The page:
Paul’s degree from Roger Williams University in Business Management set the stage for his future as a restaurateur and community leader. Not yet 50, Paul has honed his management and operations skills in a competitive market in notable Boston area restaurants with titles of Manager, Director and General Manager. Although he bought Pucci’s, an existing but seasonal business that at the time was closed for the winter and made Fanizzi’s what it is today, he has built restaurants from concept to completion that are thriving to this day.

Located just west of the “Welcome to Provincetown” sign, Paul’s restaurant embodies his love for community welcoming locals and visitors as they arrive in the last town on the outer cape. For starters, his dream to provide a space for the area that is open year round has been a reality. His dining room has been a venue for monthly Chamber dinners, rehearsal dinners and weddings, committee meetings, business dinners, community events, palm readings, charitable fundraisers, Easter brunch and a host of holiday family gatherings to name a few.

In early 2018, after a winter storm took out power in most of the town, Paul’s emergency generator kept the dining room open for drop ins to stay warm, log in to email, commune and of course share a delicious hot meal. Our CEO, Christine Walker profusely thanked Paul for his “rent-free remote office services” as she worked to meet critical deadlines the whole afternoon in a corner of the dining room. You can’t get more from an ordinary business committed to customer service. Although clearly evident, you can from a friend. It gives us great pleasure to spotlight this month’s “Member in The News” and to publicly thank him for his ongoing support and love.

Gearing up for Womens Week

Just a few short months until WOMEN’S WEEK 2019! As the week becomes finalized and we program our annual Women’s Week Film Festival, visit the Women’s Week website for more info on last year and keep checking back for updates on the 2019 schedule! We can’t wait to see you there!

October 14–20, 2019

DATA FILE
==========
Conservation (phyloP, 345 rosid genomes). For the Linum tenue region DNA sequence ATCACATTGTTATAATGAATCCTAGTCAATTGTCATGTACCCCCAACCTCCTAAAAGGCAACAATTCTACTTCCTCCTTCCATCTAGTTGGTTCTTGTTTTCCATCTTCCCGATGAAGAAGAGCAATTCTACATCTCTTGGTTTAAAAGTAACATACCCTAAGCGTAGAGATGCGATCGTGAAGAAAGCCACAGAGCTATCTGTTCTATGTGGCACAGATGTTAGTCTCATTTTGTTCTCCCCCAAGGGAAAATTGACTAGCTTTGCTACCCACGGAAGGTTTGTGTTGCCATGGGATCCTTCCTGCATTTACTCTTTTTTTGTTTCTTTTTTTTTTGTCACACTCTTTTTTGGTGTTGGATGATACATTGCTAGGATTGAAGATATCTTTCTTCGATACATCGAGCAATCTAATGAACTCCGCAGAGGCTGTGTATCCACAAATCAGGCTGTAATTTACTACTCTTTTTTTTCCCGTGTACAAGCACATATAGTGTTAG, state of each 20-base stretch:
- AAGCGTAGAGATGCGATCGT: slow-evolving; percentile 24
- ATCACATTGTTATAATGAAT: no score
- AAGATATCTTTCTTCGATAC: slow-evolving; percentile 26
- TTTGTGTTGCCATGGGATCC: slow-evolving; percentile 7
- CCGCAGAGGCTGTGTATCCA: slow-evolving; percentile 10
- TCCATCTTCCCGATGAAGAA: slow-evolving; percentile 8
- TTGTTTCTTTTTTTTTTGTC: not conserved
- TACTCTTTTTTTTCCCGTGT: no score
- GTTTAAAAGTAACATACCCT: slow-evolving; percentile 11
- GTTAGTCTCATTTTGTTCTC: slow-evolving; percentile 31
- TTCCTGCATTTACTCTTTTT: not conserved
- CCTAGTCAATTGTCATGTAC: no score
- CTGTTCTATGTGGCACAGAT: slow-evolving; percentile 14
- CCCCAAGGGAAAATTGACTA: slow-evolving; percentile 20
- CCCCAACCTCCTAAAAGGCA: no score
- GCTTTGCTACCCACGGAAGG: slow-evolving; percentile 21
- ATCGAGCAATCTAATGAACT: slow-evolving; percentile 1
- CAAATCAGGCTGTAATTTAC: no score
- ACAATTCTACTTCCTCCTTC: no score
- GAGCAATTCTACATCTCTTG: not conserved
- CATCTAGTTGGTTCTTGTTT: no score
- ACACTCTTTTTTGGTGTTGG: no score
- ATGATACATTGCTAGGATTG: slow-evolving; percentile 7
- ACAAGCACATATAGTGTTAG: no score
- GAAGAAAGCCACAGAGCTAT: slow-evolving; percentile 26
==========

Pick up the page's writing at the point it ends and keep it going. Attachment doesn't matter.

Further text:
Last year’s Filmmaker Residency Brunch with Special Guest comedian, filmmaker, and actor AB CASSIDY


Thanks for 21 Years…and Counting!

Thank you to all who enjoyed the delight of another Provincetown Film Festival. We are looking forward to many more years of fest-ing, and can’t wait to seeing you all in 2020!

June 17–21, 2020


Matt Kane and Marc Underhill at the 21st Annual Provincetown Film Festival (Photo by Mae Gammino)

If you were at this year’s Provincetown Film Festival, you most likely had the good fortune to meet Marc Underhill and Matt Kane. They were recipients of the PIFF Next Wave Program and enthusiastic ambassadors of the film festival. Their most recent film, AUGGIE, starring Richard Kind played to packed houses in both Provincetown and Wellfleet during PIFF 2019.

They spoke with me about creating Auggie, their mutual love for Robin Williams, and what makes Provincetown Film Festival different from other festivals.

JR: I want to thank you for being such enthusiastic supporters of Provincetown Film Festival. You have been to many film festivals. Is there anything that makes PIFF different from the others?

Matt Kane: I think it’s the intimacy. People have their guard down and you’re welcome in any space. There’s so many events and you get to see people over and over again so that you get to know each other and discuss your work. And there isn’t the pressure to be ‘on’, to have to sell something. It’s more about connecting with other artists… There isn’t the competition you feel at other fests, this one feels more like vacation. It’s just so supportive.

JR: Can you tell me about the process of making Auggie?

MK: I co-wrote it with Marc and this is the first feature that I directed. We crowdfunded the film and got our friends involved. It’s a big deal to ask your friends for support so you want to be sure that you really believe in your project. It was a 12-day shoot and we tried to be very conscious of people’s time. Luckily, we worked with such a high caliber cast and crew that they made the process run smoothly. Our goal was to create an environment of gratitude and recognition for everyone involved in Auggie. This was a project they didn’t have to do, they were doing it because they were willing and they believed in how special this project could be. It was very much a collaborative experience.